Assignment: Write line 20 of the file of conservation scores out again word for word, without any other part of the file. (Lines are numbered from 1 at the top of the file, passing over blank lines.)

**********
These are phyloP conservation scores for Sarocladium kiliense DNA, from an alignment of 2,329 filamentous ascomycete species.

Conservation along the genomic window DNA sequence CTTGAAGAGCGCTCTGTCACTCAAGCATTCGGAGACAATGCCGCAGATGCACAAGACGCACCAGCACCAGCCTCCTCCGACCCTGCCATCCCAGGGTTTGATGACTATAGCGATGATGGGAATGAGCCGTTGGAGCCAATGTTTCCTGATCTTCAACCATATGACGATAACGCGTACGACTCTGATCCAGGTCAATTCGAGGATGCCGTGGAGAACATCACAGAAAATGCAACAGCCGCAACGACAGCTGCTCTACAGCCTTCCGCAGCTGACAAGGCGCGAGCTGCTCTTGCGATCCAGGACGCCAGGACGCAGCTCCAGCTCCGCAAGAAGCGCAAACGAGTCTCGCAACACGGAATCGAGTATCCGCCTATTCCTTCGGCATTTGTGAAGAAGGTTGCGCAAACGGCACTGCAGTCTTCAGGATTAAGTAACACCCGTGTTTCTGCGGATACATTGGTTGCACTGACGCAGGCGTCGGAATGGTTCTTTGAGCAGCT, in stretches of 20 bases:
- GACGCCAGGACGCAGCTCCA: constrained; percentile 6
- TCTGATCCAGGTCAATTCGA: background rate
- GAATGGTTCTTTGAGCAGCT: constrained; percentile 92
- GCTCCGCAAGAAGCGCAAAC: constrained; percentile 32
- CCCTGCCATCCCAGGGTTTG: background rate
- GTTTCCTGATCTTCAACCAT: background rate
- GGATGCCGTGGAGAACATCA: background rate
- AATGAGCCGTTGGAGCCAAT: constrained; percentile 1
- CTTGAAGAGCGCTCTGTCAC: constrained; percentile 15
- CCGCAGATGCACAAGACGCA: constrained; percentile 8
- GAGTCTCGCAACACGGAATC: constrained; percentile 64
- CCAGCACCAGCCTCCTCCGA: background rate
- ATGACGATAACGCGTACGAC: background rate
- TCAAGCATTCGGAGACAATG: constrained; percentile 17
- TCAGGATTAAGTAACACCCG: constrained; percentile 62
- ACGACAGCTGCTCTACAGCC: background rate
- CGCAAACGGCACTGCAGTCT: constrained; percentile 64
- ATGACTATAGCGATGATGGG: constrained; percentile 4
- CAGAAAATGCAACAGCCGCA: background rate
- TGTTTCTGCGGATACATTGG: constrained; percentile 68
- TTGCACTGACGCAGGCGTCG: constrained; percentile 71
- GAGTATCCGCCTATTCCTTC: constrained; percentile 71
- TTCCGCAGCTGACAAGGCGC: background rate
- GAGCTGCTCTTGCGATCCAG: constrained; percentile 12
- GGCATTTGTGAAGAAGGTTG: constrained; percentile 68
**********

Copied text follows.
- ATGACTATAGCGATGATGGG: constrained; percentile 4